Medicare, Medicaid or Hospice for At-Home Care

Turning 65 - Clearing Up Confusion on Social Security and Medicare

If you are seeking at-home care assistance for a family member that is paid either in full or in part by the government you can find that the system is complicated and, unless your loved one fits within one of the designated categories, you may be limited to paying from your family member’s asset or your own. Here are some of the differences and criteria.

Medicare. Medicare at-home other than hospice is essentially for rehabilitation, very often after hospitalization, and is generally limited in time – up to 100 days and often much less. It can cover services at home following a hospital stay. Medicare also can provide these services in a skilled nursing facility, a rehab facility or what is referred to as a “step down” unit. Medicare rehab in these environments is time limited up to 100 days. One good point is that Medicare services are not dependent on your income. Therefore, it is not necessary to go through the details of your income and assets to qualify for Medicare benefits. You do not need to worry about “lookback,” gifting or transfer of assets to qualify. Your family member or someone on her/his behalf, for instance a spouse, paid into the system during the working years. This is why the Medicare benefit is now available. The downside is that it is limited. It does not pay for longer term assistance, for instance, in a nursing home or at home.

Medicaid. Medicaid is a different system. It does depend on calculations regarding assets and income as well as need. Under the Community Health Choices Program (previously the Medicaid Aging Waiver Program) which is for individuals aged 60 and older, an individual might receive help for a longer period of time but qualification is severely limited. In Pennsylvania applicants with gross incomes including but not limited to gross Social Security, pension and other regular income sources cannot exceed $2,829 per month based on the 2024 figures.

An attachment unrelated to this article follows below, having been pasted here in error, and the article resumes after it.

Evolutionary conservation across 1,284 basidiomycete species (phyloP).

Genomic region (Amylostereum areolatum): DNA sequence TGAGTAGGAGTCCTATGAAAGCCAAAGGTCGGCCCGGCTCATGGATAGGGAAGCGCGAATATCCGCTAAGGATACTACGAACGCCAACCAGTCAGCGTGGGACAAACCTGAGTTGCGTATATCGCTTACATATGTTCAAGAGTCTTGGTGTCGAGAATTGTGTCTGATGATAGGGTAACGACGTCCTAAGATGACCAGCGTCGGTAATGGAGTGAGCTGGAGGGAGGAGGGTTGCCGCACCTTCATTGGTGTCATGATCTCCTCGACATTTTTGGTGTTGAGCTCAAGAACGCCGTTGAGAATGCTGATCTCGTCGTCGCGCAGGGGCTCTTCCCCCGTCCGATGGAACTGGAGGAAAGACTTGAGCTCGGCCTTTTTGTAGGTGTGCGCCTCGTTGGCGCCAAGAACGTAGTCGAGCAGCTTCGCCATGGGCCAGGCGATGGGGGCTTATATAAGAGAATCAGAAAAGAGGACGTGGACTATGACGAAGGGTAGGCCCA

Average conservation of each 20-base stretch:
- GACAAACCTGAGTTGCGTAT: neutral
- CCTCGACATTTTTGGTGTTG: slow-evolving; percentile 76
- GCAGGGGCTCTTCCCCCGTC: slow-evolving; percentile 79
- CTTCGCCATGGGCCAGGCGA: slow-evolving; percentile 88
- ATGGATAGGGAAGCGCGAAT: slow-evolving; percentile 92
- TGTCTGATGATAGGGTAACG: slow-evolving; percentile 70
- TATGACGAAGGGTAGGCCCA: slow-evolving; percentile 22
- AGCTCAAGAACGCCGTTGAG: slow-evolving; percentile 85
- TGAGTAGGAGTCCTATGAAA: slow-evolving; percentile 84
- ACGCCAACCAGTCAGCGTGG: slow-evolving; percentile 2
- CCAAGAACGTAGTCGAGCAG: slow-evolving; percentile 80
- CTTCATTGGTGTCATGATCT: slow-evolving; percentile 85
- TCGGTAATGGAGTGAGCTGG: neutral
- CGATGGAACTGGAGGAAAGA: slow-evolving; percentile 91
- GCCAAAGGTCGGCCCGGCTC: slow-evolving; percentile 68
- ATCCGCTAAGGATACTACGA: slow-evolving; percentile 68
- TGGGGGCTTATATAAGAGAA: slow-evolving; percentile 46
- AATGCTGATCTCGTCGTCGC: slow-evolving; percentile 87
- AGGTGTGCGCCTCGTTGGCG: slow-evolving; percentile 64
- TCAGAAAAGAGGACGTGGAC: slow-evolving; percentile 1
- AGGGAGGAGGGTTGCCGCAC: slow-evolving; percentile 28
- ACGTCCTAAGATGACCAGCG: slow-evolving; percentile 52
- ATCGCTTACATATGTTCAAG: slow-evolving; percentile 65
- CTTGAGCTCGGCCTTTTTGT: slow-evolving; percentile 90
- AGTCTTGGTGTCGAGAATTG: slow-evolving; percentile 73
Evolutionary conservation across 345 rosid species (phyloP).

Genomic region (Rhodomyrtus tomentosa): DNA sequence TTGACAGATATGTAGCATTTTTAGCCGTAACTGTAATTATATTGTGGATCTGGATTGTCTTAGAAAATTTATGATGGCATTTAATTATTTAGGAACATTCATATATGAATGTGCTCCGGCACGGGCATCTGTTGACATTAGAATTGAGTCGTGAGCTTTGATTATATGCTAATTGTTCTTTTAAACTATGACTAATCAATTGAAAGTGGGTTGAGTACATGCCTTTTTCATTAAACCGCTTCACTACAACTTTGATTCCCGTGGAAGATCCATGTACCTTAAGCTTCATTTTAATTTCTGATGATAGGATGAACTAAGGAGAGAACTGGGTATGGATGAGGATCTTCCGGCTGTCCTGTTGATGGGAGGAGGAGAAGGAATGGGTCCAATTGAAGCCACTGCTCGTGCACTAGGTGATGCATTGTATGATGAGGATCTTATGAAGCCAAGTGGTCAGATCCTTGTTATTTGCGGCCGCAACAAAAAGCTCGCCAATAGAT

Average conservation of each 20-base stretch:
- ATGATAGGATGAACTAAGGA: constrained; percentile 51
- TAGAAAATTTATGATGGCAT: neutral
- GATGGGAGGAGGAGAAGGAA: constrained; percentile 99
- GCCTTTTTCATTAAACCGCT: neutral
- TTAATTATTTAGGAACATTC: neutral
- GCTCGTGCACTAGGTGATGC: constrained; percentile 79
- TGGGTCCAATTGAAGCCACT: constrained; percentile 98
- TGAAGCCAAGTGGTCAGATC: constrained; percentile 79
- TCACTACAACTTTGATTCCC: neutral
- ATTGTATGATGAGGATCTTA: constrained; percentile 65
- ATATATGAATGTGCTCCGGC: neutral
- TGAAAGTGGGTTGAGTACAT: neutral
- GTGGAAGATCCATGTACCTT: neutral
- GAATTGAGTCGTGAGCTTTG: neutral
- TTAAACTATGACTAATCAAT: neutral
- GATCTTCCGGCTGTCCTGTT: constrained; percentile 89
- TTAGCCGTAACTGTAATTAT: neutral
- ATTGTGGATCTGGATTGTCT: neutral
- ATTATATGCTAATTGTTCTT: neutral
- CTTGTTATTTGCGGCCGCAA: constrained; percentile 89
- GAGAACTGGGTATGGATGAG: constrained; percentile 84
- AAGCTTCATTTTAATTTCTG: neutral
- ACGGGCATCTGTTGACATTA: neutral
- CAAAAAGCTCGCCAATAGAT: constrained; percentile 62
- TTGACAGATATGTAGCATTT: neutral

Differences between the Medicare program and the Medicaid program usually mean that many Pennsylvanians eligible for Medicare may have rehabilitation help either at home or in skilled nursing for a limited period after hospitalization up to 100 days or less but longer term government supported non-medical home health care assistance can be out of reach for vast numbers of Pennsylvanians often because their income exceeds the limit. Generally speaking, you pay privately instead. Under this program in Pennsylvania it does not matter how much care costs for you. Qualification depends on your gross monthly income from all sources.

Note that a non-governmental alternative can be coverage under a previously purchased long term care insurance policy. Also there are a few programs that can provide help but availability is limited. One of these is the Options program.

Hospice. Hospice is a Medicare program. This means that, like Medicare for rehab after hospitalization, it does not depend on your assets or income. Therefore, there is no need to be concerned about gifting or a five year lookback. Qualification depends on being covered by the Medicare program which again generally means that either you or someone on your behalf such as your spouse, paid into the system. The primary limitation for hospice is you must meet the medical criteria.

To qualify for hospice your doctor needs to certify that you suffer from a life-limiting condition with a prognosis for six months or less if the disease runs its normal course. If you have a life ending condition, hospice does not have financial limitations such as required by Medicaid at home care. It is regularly available through community sources. Hospice can be renewed and there are many patients who do outlive the six month projection. Generally speaking the care is very helpful and hospice should be considered wherever a family member fits the criteria.

Summary. One of the great confusions when seeking access to government health benefits is the similarity between the words “Medicare” and “Medicaid.” Even seasoned professionals in the field sometimes slip and use one word instead of the other. There are major differences between the two programs and one area where this becomes very clear is in the provision of home care services. If you are not sure whether your family member qualifies for any of these benefits and he/she is in need of at-home services you should ask questions and seek help from professionals who do know the answer.

About the Author Janet Colliton

Esquire, Colliton Law Associates, P.C. Janet Colliton has practiced law for over 38 years, 37 of them in Chester County, Pennsylvania, a suburb of Philadelphia. Her practice, Colliton Law Associates, PC, is limited to elder law, Medicaid, including advice, applications and appeals, and other benefits planning including Veterans benefits, life care and special needs planning, guardianships, retirement, and estate planning and administration.

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